Sonny Izon’s ‘An Untold Triumph’

by | June 13, 2013 at 5:09 PM | Cinema Asian America, Xfinity On Demand

Sonny Izon’s "An Untold Triumph."

This month Cinema Asian America on Xfinity On Demand presents Sonny Izon’s ground-breaking documentary, “An Untold Triumph: The Story of the 1st & 2nd Filipino Infantry Regiments, US Army.” A highlight of June’s focus on Filipino American stories “Triumph” reveals the hidden history of the 7,000 Filipino Americans who volunteered for the US Army during WWII, to liberate the Philippines from Japanese occupation. Through the voices of surviving veterans, less than half of whom are alive today, the film delivers touching personal accounts of the men’s contributions and sacrifices during the war. A film which has had enormous impact, and which recently celebrated the 10th anniversary of its release, “Triumph” brings an important chapter of American history to light, and explores the complex position of the veterans: despite the fact that they endured a bleak, racist prewar climate and were not even considered U.S. citizens, these individuals rallied to join the war effort and cement their rightful place in American history.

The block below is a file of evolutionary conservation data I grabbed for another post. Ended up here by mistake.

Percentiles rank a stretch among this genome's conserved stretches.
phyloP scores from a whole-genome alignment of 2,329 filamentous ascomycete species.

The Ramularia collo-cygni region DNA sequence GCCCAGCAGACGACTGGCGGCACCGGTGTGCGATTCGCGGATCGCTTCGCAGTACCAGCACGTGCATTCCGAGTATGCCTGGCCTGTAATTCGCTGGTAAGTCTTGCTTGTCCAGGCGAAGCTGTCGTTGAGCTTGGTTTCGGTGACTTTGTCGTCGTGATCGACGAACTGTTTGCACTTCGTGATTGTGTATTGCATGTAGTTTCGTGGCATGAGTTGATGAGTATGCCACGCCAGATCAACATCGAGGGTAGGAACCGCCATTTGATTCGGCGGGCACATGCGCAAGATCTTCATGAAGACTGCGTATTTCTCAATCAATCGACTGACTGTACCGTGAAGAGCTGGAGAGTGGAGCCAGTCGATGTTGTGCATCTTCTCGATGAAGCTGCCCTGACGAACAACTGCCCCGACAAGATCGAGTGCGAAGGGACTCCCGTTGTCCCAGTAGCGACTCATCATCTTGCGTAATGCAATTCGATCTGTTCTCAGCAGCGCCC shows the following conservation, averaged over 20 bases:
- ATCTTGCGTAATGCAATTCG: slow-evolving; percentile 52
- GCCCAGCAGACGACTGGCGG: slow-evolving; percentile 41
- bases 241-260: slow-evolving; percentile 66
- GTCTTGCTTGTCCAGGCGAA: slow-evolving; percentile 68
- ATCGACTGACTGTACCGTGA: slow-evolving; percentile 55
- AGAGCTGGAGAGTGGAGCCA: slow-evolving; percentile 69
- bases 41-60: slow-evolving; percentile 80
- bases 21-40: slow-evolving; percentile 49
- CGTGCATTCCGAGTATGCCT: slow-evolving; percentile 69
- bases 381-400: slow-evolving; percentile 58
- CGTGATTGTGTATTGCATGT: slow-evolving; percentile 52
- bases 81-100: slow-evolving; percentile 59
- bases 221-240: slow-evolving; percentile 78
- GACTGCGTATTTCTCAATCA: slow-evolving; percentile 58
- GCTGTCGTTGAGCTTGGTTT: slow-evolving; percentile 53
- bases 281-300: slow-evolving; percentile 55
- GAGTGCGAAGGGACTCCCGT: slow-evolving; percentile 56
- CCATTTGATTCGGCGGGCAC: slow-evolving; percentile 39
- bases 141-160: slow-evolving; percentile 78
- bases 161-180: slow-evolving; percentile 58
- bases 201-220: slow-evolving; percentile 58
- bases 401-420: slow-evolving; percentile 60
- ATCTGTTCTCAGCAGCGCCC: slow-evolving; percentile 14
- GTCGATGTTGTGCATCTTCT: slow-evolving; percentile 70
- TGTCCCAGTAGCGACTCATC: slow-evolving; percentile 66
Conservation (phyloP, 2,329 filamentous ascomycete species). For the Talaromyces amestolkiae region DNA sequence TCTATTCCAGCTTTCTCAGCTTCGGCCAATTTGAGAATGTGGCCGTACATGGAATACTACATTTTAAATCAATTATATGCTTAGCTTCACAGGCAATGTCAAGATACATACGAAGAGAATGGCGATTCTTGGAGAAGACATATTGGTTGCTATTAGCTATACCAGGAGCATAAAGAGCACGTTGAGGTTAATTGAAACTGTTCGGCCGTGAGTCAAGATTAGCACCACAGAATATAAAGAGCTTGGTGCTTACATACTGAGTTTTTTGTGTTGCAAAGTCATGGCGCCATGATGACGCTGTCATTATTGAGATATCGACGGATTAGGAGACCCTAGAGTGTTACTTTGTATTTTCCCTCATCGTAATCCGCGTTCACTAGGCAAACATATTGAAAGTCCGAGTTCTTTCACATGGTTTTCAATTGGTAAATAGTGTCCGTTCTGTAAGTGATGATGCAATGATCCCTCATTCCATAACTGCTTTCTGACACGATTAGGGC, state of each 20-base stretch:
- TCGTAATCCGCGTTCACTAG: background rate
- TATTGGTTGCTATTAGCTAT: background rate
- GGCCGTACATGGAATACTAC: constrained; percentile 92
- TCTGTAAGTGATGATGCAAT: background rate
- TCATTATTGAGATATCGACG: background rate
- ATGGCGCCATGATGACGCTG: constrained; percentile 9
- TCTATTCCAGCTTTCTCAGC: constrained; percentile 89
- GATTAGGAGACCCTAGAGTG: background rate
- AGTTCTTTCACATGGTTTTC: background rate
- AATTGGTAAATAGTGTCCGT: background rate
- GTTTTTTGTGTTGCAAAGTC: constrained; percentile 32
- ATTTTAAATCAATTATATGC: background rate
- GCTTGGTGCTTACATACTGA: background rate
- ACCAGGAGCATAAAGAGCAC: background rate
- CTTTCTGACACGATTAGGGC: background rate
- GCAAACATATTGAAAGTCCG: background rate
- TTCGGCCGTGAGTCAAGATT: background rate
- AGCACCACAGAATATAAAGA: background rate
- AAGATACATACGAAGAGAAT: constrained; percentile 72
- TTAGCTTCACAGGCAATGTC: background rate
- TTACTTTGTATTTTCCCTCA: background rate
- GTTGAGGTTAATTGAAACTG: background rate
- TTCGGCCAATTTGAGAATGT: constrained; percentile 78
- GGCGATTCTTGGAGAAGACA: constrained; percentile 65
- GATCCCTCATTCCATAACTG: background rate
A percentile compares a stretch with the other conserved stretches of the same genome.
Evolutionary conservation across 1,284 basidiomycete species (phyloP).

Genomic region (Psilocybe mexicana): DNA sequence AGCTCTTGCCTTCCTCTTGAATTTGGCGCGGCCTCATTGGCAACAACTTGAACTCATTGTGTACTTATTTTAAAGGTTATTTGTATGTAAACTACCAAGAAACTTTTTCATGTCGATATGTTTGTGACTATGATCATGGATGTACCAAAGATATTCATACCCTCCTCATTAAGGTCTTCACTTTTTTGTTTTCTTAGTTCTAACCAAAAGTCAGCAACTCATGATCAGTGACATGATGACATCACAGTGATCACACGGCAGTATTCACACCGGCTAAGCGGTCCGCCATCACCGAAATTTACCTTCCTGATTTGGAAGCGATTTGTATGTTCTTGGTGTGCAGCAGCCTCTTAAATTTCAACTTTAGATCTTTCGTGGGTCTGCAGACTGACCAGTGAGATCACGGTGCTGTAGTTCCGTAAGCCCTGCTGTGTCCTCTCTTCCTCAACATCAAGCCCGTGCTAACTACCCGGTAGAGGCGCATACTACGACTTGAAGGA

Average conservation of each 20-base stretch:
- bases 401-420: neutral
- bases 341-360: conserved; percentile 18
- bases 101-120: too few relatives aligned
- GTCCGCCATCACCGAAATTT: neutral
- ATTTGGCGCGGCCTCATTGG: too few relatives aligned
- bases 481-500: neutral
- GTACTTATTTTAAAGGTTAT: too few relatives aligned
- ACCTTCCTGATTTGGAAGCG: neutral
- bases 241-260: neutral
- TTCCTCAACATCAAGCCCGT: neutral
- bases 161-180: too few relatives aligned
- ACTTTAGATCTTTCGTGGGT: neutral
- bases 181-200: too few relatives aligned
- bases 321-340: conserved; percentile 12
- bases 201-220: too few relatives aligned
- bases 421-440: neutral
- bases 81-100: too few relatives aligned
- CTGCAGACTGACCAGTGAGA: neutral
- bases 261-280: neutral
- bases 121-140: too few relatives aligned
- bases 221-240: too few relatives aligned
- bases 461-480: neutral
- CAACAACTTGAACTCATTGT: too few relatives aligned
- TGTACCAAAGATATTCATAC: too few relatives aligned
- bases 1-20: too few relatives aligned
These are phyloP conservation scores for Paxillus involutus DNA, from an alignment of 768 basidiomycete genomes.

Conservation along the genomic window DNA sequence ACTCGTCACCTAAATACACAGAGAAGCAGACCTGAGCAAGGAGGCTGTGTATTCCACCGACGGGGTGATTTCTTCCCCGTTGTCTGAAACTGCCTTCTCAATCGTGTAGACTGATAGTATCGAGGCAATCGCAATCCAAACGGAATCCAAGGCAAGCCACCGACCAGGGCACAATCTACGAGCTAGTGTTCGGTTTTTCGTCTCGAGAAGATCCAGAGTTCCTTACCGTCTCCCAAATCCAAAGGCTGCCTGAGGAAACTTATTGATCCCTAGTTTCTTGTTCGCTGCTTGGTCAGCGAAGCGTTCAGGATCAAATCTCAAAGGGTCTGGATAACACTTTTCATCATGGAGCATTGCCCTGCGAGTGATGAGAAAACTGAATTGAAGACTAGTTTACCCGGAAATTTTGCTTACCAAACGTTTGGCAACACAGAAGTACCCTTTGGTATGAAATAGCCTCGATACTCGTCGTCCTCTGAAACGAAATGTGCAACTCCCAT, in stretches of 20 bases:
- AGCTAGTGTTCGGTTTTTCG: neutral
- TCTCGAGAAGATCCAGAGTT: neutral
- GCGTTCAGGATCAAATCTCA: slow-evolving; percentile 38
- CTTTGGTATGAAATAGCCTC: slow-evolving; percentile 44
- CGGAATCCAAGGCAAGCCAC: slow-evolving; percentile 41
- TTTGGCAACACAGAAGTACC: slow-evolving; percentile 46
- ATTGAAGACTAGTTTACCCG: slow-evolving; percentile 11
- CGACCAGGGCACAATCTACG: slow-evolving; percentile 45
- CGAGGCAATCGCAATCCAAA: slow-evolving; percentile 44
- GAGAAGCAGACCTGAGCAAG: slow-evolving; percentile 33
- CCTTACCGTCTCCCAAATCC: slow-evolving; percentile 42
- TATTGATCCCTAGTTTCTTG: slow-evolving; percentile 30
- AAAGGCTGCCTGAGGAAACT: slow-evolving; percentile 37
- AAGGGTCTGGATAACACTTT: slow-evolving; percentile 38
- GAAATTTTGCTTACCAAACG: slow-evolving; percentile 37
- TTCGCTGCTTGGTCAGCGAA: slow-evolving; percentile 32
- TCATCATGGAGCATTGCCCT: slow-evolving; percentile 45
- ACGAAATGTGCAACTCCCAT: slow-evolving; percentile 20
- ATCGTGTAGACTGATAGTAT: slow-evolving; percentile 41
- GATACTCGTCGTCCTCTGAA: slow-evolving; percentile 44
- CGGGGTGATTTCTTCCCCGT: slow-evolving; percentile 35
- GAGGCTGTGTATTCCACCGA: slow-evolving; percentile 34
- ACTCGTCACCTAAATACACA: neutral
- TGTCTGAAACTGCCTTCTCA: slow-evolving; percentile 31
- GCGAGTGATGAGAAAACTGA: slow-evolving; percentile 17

Izon sat down to answer a few questions about the making of “An Untold Triumph.”

An Untold Triumph tells a side of American history that is often not taught in classrooms or part of popular knowledge. What drew you to exploring the experiences of Filipino American soldiers during WWII?